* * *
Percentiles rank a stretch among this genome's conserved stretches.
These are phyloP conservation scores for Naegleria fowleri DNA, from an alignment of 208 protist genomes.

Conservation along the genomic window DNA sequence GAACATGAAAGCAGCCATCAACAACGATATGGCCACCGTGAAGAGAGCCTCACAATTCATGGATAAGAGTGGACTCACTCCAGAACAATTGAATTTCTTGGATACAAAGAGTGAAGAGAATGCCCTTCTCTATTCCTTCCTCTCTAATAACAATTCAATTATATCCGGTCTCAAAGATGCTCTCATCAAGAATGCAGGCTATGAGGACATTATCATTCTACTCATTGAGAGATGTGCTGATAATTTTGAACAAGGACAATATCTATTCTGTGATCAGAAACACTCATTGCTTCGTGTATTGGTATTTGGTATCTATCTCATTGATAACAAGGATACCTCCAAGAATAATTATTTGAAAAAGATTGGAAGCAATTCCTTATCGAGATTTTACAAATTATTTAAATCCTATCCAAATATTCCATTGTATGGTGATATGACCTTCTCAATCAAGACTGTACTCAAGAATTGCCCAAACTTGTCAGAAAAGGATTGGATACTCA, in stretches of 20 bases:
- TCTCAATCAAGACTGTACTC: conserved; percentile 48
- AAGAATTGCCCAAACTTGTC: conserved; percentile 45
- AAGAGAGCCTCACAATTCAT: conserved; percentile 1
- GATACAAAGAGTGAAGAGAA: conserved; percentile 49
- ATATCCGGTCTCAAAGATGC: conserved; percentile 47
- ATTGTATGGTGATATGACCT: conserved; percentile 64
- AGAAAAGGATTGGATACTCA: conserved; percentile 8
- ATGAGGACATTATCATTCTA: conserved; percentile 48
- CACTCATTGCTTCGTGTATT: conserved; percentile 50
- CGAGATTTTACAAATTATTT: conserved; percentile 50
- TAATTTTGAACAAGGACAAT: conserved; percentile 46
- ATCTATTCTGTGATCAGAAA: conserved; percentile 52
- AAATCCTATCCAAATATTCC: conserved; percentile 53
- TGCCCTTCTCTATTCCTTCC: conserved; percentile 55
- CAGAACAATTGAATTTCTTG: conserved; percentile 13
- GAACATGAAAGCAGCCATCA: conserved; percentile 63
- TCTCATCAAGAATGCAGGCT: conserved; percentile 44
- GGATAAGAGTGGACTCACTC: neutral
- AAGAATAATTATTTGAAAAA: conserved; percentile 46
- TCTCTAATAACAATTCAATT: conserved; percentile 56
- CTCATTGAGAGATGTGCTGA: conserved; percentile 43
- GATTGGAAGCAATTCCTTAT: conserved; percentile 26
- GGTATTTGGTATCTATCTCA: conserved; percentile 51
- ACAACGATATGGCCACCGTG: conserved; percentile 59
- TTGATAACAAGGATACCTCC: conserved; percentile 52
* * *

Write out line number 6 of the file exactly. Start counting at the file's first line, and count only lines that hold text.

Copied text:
- AAGAGAGCCTCACAATTCAT: conserved; percentile 1